Once a little boy was caught with his hand in the cookie jar. His mother castigated him, “God is very angry with you. You'll pay for this... You just wait and see!” Then he was banished to his room to await the wrath of God.
Shortly afterward, there was a sudden thunderstorm and the mother ran to the boy's room to see if he was frightened. She found him looking out the window, munching one of the pilfered cookies and muttering, “All this fuss over a few cookies!”
Once, his mother went so far as to post a sign on the kitchen wall: GOD SEES YOU. Then Granny came on a visit and allayed the fears of the children. “Every time you read these words,” she said, “try to remember that God loves you so much that he cannot take his eyes off you.”
(James A. Feehan, “Story Power: Search for God” p. 24).
What image of God do we have? Our God is a loving and compassionate God, but he is also a just and righteous God. God is pleased with us if we listen to Him and obey his commandments. And God is not happy with us if we disobey him and go our own way.
We are the image of God. We would be the same way like God. For example, when your children listen to you and diligently follow every instruction from you, you would be very pleased and feel home like heaven. But you would be very disappointed and hurt when your children do not listen to you and lie to you and do all kinds of bad things. They, of course, will have to face consequences for their bad actions.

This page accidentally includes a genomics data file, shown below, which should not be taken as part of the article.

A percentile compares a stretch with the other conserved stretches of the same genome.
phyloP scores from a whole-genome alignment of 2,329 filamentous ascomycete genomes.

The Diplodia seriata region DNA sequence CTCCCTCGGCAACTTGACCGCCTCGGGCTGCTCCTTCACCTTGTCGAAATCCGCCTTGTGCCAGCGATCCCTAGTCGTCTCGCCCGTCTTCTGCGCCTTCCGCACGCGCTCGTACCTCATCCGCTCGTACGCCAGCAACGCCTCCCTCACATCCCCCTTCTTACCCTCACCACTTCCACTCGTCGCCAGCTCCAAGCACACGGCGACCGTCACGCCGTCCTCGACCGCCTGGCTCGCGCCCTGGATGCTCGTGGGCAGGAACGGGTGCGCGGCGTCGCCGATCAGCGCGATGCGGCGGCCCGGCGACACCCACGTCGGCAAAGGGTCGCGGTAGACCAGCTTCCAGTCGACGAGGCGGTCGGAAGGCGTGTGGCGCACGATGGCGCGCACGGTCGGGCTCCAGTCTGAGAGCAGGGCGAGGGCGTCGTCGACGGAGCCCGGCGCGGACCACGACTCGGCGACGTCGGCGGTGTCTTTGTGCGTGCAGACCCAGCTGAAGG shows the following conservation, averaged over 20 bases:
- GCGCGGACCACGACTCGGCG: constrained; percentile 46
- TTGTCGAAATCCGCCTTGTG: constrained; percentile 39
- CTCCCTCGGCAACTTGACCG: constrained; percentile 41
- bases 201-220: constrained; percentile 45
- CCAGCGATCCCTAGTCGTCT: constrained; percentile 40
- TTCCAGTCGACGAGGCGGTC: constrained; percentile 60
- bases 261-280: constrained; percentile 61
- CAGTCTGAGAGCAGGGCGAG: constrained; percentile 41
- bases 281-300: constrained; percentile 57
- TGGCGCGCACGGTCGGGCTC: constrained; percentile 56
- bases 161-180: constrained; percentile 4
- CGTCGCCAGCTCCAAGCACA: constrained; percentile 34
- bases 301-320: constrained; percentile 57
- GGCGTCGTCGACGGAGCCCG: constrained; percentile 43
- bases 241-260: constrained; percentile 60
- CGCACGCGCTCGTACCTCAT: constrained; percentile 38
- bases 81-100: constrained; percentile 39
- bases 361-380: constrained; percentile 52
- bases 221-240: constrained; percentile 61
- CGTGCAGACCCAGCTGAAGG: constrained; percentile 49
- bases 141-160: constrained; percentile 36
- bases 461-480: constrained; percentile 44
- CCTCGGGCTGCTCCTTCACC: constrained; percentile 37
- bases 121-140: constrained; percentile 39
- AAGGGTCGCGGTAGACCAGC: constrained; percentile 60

The first reading tells us a story about a caring and concerning God who calls Samuel at night. But behind this image of a caring God, there is also a disappointing God as well. God is not happy with the sons of Eli. These men are priests in the temple but they are not fulfilling their priestly role. They are wicked in their conducts. When people bring their meat and gifts to offer sacrifice to the Lord, these men would take them for themselves. They are abusing their authority and taking advantage of the people. God is not happy with them. God is not happy with Eli either. God tells Eli, “Why do you honour your sons in preference of me?” So God decides to abandon the house of Eli. He let them be defeated by the Philistines. God says, “I will choose a faithful priest who shall do what I have in heart and mind. I will establish a lasting house for him which shall function in the presence of my anointed forever” (1Sam 2:35).
God is calling Samuel to prepare him to carry out God’s plan for the people of Israel. At first Samuel think it is Eli, who is calling him, and when Eli denies this, Samuel is a little confused; he does not know that God is calling him. But when it happens the third time, Eli begins to realize that it is God who is calling Samuel. And so he tells Samuel what to reply to God. With the straightforward simplicity of a child, Samuel responds with unquestioning obedience and total willingness to serve: “Speak Lord, for your servant is listening.”
The story of Samuel is also our story. Samuel stands for all of us. We may not be important in the eyes of society, but none of us is ever ignored by God. We are always in God's mind and forever under God's care. God is constantly calling us into a relationship with him in all the circumstances of our life. Since the time of our baptism the voice of God’s calling us continues to echo in our ears.